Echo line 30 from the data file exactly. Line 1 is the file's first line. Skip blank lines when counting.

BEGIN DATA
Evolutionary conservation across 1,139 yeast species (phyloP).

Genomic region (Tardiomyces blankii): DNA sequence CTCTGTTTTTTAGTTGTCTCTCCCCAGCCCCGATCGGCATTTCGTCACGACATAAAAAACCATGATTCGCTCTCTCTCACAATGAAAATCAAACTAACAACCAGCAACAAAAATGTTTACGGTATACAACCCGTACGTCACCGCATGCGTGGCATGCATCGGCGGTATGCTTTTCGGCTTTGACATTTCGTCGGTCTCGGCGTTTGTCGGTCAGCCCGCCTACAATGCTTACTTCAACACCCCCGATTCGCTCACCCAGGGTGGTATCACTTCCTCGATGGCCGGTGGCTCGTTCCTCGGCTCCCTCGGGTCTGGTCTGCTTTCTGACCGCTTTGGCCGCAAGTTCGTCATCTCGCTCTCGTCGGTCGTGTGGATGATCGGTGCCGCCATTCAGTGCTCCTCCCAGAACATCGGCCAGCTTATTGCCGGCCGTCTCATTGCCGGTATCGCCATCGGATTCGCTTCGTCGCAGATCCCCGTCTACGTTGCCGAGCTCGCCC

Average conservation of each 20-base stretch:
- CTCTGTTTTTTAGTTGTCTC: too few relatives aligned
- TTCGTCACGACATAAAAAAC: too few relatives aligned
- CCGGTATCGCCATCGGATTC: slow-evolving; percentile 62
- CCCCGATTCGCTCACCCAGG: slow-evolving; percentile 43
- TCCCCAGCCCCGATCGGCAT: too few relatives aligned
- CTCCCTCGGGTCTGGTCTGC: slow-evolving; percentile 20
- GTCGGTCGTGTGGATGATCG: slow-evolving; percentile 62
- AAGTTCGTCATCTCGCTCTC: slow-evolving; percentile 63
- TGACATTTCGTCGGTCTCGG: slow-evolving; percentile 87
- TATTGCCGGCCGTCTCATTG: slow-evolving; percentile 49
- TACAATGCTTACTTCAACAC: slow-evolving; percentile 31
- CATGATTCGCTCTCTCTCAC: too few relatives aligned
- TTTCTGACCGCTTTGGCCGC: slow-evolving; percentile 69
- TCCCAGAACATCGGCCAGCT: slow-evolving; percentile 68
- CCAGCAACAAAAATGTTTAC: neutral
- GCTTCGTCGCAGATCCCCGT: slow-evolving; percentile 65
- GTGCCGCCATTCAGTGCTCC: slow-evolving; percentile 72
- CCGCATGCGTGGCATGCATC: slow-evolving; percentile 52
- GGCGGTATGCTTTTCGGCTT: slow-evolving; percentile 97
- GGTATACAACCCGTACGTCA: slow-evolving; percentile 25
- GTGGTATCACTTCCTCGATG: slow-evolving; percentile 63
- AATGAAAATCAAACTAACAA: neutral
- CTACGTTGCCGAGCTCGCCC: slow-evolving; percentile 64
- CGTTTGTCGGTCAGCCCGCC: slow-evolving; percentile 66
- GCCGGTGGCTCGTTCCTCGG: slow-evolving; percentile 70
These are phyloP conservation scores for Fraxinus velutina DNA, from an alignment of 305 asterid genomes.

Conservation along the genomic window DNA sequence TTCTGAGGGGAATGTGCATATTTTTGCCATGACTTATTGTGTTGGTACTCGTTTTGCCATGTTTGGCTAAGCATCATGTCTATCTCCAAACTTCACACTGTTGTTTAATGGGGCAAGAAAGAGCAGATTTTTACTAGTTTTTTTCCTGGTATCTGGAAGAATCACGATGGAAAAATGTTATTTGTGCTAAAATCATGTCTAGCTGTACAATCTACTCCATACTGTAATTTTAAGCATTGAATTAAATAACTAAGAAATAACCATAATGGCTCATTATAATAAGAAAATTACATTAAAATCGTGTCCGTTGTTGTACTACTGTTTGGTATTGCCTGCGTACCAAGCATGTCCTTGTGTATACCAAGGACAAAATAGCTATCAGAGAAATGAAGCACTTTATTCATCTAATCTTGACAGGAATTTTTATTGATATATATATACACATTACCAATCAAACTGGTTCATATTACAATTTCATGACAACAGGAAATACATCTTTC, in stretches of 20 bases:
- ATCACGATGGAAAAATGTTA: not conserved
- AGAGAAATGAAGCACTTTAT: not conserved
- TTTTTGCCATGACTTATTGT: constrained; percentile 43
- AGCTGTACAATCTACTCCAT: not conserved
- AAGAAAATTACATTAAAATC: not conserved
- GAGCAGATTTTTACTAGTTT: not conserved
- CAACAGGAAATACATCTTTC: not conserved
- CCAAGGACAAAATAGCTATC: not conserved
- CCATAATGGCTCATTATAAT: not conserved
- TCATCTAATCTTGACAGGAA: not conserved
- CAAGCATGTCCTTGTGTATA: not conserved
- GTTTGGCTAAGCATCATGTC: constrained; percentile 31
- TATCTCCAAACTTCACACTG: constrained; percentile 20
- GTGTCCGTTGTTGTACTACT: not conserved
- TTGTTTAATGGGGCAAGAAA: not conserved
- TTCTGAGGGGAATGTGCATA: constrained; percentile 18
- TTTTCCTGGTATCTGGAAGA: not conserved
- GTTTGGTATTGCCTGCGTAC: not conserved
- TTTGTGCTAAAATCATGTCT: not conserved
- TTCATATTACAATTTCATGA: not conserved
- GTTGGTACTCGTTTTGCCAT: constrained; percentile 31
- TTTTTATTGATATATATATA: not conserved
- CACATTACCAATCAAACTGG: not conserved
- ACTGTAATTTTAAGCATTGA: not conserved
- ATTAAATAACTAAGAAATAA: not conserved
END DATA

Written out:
Conservation along the genomic window DNA sequence TTCTGAGGGGAATGTGCATATTTTTGCCATGACTTATTGTGTTGGTACTCGTTTTGCCATGTTTGGCTAAGCATCATGTCTATCTCCAAACTTCACACTGTTGTTTAATGGGGCAAGAAAGAGCAGATTTTTACTAGTTTTTTTCCTGGTATCTGGAAGAATCACGATGGAAAAATGTTATTTGTGCTAAAATCATGTCTAGCTGTACAATCTACTCCATACTGTAATTTTAAGCATTGAATTAAATAACTAAGAAATAACCATAATGGCTCATTATAATAAGAAAATTACATTAAAATCGTGTCCGTTGTTGTACTACTGTTTGGTATTGCCTGCGTACCAAGCATGTCCTTGTGTATACCAAGGACAAAATAGCTATCAGAGAAATGAAGCACTTTATTCATCTAATCTTGACAGGAATTTTTATTGATATATATATACACATTACCAATCAAACTGGTTCATATTACAATTTCATGACAACAGGAAATACATCTTTC, in stretches of 20 bases: